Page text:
Tourism News from the Eastern African and Indian Ocean region First edition July 2010

TOURISM NEWS from the Eastern African and Indian Ocean region

Reports, Travel Stories and Opinions

By Prof. Dr. Wolfgang H. Thome

First edition July 2010


Uganda News


Uganda is now in pre-election mode after the electoral commission has announced the dates for aspiring candidates of parliamentary and civic seats, and for the presidential candidates, when they have to submit their nomination forms, according to the present laws and regulations governing the country’s elections.

Candidates need to hand in their forms on October 25th and 26th, an opportunity none of the aspirants will miss for campaign purposes, and the presidential, parliamentary and civic elections will then take place in February next year, between the 12th and the 01st of March.

Watch this space for upcoming additional announcements, but be assured that Uganda will be ‘open for business’ throughout the nomination and election process, which – going by experience – will not trouble foreign tourist visitors at all when they criss cross the country in search of our renowned wildlife while politicians also criss cross their constituencies in search of votes.



Gmail, Google Maps and Google Chrome – Google’s very own web browser – are now available in a Kiswahili language version according to reports received last week, making access to the internet for East African non English speakers possible at last. The launch of the Kiswahili language versions coincided with the official start of the East African Community’s Common Market, signifying that a united East Africa now can communicate in their most spoken ‘lingua franca’ when using a computer and connecting to the internet. Over 120 million people are thought to speak the language across the wider region. It is understood that Google’s translation service is also covering Kiswahili pages and documents, a development hailed across East Africa by academicians, teachers and the general user range of web based services.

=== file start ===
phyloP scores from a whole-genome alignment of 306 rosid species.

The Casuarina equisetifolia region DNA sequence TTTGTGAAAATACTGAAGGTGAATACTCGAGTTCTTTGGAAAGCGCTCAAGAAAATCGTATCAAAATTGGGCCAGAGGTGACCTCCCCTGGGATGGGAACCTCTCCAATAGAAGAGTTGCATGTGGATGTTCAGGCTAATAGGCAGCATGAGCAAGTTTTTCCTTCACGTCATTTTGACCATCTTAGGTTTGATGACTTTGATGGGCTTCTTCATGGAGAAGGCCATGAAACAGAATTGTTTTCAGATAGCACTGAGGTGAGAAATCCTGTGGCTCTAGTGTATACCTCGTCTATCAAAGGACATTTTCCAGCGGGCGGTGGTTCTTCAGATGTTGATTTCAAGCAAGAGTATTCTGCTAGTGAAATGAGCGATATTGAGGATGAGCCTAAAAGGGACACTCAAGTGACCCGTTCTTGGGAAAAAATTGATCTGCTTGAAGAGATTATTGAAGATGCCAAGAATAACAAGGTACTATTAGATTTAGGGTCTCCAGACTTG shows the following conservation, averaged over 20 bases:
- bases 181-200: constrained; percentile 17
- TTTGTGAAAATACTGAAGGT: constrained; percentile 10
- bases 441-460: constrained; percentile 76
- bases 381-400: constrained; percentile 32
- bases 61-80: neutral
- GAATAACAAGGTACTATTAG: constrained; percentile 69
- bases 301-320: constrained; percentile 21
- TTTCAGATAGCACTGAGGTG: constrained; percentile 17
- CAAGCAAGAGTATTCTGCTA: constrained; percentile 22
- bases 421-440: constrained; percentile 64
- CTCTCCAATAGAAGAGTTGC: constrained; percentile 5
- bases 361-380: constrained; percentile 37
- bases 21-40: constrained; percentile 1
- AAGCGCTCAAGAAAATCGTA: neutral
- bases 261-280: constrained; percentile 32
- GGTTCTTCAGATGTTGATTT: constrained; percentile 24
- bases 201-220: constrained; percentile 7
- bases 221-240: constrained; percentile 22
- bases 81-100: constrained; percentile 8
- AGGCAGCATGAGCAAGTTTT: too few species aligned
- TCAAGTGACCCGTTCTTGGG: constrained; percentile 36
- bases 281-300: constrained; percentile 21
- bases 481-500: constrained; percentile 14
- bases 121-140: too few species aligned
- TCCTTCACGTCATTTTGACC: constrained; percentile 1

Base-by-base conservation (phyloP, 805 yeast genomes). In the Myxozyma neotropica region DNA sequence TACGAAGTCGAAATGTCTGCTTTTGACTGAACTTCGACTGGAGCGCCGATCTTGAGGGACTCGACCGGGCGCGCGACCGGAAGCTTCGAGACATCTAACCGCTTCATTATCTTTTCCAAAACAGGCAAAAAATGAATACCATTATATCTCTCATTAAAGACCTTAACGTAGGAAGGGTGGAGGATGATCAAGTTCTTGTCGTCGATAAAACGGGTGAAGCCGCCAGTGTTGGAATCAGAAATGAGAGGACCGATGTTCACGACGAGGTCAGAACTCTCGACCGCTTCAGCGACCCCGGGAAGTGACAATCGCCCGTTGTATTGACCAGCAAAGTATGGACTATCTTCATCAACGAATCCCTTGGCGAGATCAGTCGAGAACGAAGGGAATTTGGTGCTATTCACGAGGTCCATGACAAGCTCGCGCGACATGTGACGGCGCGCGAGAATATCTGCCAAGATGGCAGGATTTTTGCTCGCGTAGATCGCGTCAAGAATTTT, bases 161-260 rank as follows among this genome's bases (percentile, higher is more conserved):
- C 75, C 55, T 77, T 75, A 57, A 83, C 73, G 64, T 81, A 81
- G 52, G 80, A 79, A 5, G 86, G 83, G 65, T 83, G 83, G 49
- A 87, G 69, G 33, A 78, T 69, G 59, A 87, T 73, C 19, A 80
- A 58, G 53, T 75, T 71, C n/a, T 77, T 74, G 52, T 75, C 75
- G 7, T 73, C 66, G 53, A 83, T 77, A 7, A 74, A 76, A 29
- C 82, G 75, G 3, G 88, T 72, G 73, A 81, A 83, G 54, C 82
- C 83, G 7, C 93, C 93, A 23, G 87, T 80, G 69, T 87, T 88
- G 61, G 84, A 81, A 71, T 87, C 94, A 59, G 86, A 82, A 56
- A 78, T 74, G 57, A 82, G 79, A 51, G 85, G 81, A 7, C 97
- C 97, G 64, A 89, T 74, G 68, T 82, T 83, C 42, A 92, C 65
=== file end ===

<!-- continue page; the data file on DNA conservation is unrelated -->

After the signing of the new protocol over the use of the Nile waters by so far five of the upstream ‘water producer’ countries Uganda, Kenya, Tanzania, Rwanda and Ethiopia, which left Egypt and Khartoum Sudan out in the proverbial cold, have these two countries turned up the heat to force a change of heart with the powers that be of the riparian states. Congo DR and Burundi have already given indication that they too will sign the new protocol inspite of extensive diplomatic pressure on them, while the two opponents have vowed to make every effort to tear up the treaty.

News from Khartoum last week indicate that the regime has subsequently ‘suspended’ participation in the Nile Basin Initiative, citing ‘legal issues’ surrounding the signing of the new treaty while reports from the capitals of the signatories also give clear notice that ‘signed is signed, we will not ‘unsign’ because of this opposition’. One source in Kenya’s capital said to be close to these negotiations has in fact pointed out to this correspondent, that Egypt has failed to develop other sources of water like more progressively, like installing de-salination plants along the Red Sea or the Mediterranean and ‘living in the past’ as far as the 1929 and 1959 treaties were concerned. Those, the source said, ‘were forced upon us by the British colonialists who favoured their interests in Egypt over the Suez canal and for other reasons best known to themselves’.

It was also learned from Ugandan sources that another round of meetings would be held in Nairobi later in the year after the Addis Ababa meeting last week produced no progress and only deepened the rifts between the ‘producers’ and ‘consumers’.